How Much Cannabis Do Cancer Patients Take?
How much do you need in order to stop the nausea and pain?
Between thirty and ninety percent of chemotherapy recipients experience nausea and vomiting associated with cancer treatment. It can occur at any point before (anticipatory), or immediately after (acute, within a day of treatment). Or even after the first twenty four hour (delayed).
Repeated episodes of vomiting could become detrimental in individuals who are already substantially compromised, such as cancer patients. This is because the risks of dehydration and electrolyte imbalance are too great. The therapeutic need for antiemetics and pain relief associated with cancer and available chemotherapy agents is still unmet.
Cannabis Stops Nausea and Vomiting
According to the recent meta-analysis — published by JAMA (2015) — there are twenty eight studies evaluating the therapeutic potential of cannabinoids in treating nausea and vomiting associated with chemotherapy. Cannabinoids used ranged from THC and THC-like compounds, nabilone and dronabilone. Then there was a mix of THC and CBD in 1:1 ratio. The doses for THC ranged from 5-60mg per day. Meanwhile, there was a THC:CBD administration in spray form containing 27mg and 25mg of each compound, respectively.
Results suggested that the number of patients showing complete alleviation of nausea and vomiting was greater in groups consuming cannabinoids. The patients were four times more likely to experience this positive effect if they were consuming cannabinoids.
Cannabis Relieves Cancer-Related Pain
Chronic pain alleviation with cannabinoids is under review in more than 2,000 cancer patients to date. Most of the patients experienced improvements in pain measures when using cannabinoids, either as smoked THC (1-5 cigarettes/day) or as a THC:CBD spray (27mg and 25mg/millilitre, respectively). The average number of patients experiencing reduction in pain (of at least thirty percent) was greater in the cannabinoids group compared to placebo.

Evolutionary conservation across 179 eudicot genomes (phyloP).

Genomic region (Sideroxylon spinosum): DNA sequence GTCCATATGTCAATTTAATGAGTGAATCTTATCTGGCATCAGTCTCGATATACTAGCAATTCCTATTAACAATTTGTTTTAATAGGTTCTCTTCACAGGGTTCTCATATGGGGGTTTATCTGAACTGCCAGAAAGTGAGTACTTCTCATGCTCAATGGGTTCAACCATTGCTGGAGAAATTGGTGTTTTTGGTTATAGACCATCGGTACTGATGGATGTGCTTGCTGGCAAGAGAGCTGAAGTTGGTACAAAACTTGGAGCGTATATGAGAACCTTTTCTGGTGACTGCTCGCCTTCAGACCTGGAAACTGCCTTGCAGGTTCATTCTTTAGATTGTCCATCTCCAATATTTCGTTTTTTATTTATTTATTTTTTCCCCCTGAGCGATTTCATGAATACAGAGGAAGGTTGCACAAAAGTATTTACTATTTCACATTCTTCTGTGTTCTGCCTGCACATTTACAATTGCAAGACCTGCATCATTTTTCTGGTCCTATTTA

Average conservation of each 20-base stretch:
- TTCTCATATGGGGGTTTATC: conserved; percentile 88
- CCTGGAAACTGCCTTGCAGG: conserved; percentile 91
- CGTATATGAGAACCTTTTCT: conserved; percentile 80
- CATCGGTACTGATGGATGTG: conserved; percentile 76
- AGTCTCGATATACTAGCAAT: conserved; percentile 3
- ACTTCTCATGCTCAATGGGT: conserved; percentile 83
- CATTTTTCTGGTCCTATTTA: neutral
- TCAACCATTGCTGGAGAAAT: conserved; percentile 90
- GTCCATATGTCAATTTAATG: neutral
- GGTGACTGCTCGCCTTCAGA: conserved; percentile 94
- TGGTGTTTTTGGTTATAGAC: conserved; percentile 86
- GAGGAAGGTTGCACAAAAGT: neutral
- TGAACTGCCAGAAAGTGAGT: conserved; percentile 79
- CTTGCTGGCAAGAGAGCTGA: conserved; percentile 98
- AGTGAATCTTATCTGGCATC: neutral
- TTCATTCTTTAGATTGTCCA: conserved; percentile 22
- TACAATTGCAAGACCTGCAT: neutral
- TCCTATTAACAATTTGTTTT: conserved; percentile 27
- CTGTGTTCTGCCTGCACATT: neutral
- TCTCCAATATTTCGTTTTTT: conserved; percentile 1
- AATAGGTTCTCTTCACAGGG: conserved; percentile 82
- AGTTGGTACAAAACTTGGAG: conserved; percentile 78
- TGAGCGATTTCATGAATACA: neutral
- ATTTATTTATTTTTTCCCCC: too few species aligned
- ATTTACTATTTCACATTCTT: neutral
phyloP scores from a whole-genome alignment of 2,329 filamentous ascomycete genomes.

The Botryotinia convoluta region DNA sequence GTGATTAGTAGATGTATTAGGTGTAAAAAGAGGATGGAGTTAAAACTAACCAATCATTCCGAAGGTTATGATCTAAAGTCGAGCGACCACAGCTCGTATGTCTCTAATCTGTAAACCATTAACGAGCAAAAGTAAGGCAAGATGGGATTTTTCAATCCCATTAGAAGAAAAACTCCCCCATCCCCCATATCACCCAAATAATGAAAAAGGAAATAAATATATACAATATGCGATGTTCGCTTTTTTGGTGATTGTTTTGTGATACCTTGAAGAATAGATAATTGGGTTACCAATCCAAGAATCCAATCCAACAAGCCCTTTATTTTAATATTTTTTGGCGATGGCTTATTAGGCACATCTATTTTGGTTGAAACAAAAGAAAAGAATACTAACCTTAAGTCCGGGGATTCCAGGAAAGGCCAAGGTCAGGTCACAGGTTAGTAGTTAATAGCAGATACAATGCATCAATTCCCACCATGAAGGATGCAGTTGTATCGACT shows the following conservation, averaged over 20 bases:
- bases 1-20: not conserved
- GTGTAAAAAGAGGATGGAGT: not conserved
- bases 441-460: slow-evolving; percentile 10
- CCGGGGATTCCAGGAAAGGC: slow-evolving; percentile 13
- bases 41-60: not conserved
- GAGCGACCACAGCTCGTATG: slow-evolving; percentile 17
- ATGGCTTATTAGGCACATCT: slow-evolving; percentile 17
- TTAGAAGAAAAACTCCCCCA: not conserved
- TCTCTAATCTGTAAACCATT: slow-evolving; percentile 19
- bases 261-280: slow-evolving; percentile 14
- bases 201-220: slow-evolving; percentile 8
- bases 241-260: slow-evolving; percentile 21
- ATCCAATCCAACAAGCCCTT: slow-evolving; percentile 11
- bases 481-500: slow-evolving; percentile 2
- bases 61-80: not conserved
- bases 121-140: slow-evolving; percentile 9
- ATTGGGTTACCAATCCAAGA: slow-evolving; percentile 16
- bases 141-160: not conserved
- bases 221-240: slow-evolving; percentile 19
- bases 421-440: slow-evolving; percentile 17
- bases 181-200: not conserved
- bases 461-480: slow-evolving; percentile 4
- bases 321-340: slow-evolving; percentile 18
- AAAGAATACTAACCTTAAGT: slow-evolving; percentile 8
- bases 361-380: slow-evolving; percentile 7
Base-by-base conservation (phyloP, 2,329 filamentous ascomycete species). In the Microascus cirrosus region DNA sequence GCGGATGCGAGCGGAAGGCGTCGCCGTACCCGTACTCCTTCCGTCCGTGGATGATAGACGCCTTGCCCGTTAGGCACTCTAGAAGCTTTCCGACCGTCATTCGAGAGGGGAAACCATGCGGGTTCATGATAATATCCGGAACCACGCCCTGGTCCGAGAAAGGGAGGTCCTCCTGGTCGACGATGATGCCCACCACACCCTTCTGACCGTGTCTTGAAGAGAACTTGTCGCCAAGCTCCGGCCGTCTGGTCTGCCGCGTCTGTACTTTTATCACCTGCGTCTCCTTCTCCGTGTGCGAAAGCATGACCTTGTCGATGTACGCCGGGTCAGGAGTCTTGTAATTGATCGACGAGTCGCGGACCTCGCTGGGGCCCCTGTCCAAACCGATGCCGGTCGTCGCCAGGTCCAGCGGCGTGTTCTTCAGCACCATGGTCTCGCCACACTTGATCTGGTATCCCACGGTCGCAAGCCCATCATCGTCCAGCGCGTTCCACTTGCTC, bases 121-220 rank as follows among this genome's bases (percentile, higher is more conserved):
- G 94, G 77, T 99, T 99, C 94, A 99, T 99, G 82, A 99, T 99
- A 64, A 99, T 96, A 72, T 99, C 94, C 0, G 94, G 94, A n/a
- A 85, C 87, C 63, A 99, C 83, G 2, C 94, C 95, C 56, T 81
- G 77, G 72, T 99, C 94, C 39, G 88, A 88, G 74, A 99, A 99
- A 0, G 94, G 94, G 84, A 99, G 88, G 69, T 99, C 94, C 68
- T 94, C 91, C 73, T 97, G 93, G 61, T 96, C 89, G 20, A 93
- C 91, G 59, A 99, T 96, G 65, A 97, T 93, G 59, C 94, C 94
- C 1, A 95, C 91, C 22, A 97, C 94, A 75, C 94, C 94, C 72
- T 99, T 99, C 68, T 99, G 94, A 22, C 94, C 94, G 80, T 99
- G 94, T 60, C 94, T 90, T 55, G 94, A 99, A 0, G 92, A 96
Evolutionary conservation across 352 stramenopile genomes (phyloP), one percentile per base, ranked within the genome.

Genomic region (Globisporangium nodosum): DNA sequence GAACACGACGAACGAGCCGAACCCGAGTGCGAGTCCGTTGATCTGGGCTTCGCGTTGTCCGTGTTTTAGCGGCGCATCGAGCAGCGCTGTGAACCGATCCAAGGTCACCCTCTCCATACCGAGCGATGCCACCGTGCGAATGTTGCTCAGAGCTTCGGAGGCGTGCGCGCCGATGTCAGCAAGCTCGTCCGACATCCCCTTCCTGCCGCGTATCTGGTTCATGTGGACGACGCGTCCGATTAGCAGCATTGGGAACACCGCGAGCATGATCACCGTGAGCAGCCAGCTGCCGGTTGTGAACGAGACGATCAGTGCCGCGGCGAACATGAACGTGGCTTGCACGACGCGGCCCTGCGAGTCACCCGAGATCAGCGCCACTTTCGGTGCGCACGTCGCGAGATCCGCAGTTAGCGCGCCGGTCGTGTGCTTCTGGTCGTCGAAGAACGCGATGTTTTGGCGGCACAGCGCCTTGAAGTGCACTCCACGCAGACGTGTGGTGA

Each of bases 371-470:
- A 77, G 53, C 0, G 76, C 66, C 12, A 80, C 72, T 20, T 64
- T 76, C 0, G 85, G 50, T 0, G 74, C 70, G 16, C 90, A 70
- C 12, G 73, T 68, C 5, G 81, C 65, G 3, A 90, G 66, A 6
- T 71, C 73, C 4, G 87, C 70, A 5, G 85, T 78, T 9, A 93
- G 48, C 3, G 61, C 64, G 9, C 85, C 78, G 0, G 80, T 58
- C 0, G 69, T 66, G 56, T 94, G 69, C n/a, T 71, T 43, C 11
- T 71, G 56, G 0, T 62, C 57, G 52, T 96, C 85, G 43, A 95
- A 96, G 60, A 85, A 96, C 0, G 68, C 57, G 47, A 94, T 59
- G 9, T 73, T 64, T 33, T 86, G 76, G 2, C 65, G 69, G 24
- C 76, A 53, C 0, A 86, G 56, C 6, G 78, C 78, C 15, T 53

One study — published in Neurology (2007) — reported that smoked THC exerted the greatest benefit. With patients reporting a three-fold plus improvement in pain.
Cannabis Helps with Sleep
Furthermore, there is evidence that cancer, cancer treatments, and their side effects have links with insomnia and poor quality of sleep. Although the therapeutic potential of cannabis and cannabinoids-based therapies have not been directly evaluated in cancer patients, reports describing beneficial effects exist for other patient populations.
Research suggests that the synthetic (THC-like) cannabinoid nabilone can help with insomnia and greater sleep restfulness in fibromyalgia patients. Furthermore, eleven additional trials found a positive association between consuming cannabinoids either as THC or CBD alone, or in combination and improvement in sleep quality, and the results were similar for all cannabinoids. So, you can imagine how much more effective the plant will be.
Cannabis Kills Cancer Cells